Yokuts


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Yokuts

(yō`ko͝ots), Native North Americans of S California. Their culture was essentially that of the California cultural area, and their basketry and pictographs are notable. In the late 18th cent. the Yokuts population was about 18,000; in 1990 it was under 3,000. The Yokuts, or Mariposan, languages are a branch of the Penutian linguistic family (see Native American LanguagesNative American languages,
languages of the native peoples of the Western Hemisphere and their descendants. A number of the Native American languages that were spoken at the time of the European arrival in the New World in the late 15th cent.
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).

Bibliography

See H. F. Hughes, The Valley of the Yokuts (1940).

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References in periodicals archive ?
When he was twenty-four, Latta had started creating lists of translated words from different Yokuts dialects, and he patiently assembled the lists into dictionaries: "sister," aw-gawish, "squirrel," skee-til.
Between thirty thousand and eighty thousand of them were Yokuts people living in the San Joaquin Valley.
In part 2 Frank and Goldberg introduce what they see as the pivotal event in the modern story of Yokuts sovereignty: the legal case of United States v.
The Yokuts people, with their oral culture and no written language, had dwelt in California's San Joaquin Valley for "only 2000 years," says Kroeber.
Since 1989, 616 western pond turtle bone fragments have been recovered from the Creighton Ranch site at Tulare Lake, deposited in such a way as to suggest they were consumed regularly by the Southern San Joaquin Valley Yokuts throughout their occupation of the area.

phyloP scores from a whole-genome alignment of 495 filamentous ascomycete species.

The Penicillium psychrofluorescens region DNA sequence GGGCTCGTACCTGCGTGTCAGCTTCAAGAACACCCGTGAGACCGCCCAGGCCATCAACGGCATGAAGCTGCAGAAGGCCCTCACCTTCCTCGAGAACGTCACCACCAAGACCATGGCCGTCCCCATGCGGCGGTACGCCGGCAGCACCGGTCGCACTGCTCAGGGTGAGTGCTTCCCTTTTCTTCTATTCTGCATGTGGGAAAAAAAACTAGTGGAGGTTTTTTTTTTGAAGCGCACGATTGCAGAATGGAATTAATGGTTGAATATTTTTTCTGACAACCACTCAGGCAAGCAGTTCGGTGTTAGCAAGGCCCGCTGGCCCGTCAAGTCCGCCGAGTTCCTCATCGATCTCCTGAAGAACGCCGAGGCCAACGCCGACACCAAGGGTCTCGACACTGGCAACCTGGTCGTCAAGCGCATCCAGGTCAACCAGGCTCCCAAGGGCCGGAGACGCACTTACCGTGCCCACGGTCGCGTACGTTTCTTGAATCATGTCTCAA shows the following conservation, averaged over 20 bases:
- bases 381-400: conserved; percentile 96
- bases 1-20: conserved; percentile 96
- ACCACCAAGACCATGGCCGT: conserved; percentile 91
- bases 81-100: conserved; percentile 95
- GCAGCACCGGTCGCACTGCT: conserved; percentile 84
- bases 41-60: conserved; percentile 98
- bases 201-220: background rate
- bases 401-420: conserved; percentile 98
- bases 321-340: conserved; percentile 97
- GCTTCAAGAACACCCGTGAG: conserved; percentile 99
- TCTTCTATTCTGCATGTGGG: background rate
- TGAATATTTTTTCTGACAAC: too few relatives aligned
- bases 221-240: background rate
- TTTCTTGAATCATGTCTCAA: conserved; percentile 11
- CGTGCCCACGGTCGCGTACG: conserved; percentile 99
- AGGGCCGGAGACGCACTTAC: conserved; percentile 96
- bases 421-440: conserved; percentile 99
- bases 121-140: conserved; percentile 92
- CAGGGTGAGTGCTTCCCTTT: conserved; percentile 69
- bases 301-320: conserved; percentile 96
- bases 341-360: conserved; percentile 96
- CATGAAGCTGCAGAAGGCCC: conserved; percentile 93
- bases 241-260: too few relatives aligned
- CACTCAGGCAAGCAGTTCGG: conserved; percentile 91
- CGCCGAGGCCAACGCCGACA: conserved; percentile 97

Dioramas, baskets, and cradleboards tell the story of the Yokuts, a model switching yard and roundhouse the story of the Southern Pacific.
Having been adopted by the Choinumne Yokuts at the age of six, Mayfield was raised to speak their language, wear their clothing, eat their foods, navigate their boats, hunt their game, and build with them their houses.
Arkush, "Yokuts Trade Networks and Native Culture Change in Central and Eastern California," Ethnohistory 40 (1993): 619-40; George Harwood Phillips, Indians and Intruders in Central California, 1769-1849 (Norman: University of Oklahoma Press, 1993); Angelo Anastasio, "The Southern Plateau: An Ecological Analysis of Intergroup Relations," Northwest Anthropological Research Notes 6 (1972): 109-207; Jose Luis Mirafuentes Galvin, "Seris, apaches y espanioles en Sonora.
lobata once formed a 400-square-mile forest in the San Joaquin Valley, providing acorns, the main food source for the Yokuts Indians.
The essay uses examples from tribes widely separated geographically such as the Eskimo, the Ojibwa, the Aztec, the Yokuts of California, and others to discuss songs as poetry in areas of Indian life that include cosmology, love, magic, work, and death.
You can take the 1-mile Miwok Trail through the oaks and a wildflower meadow or the paved 1/2-mile Yokuts Trail, a self-guided nature trail.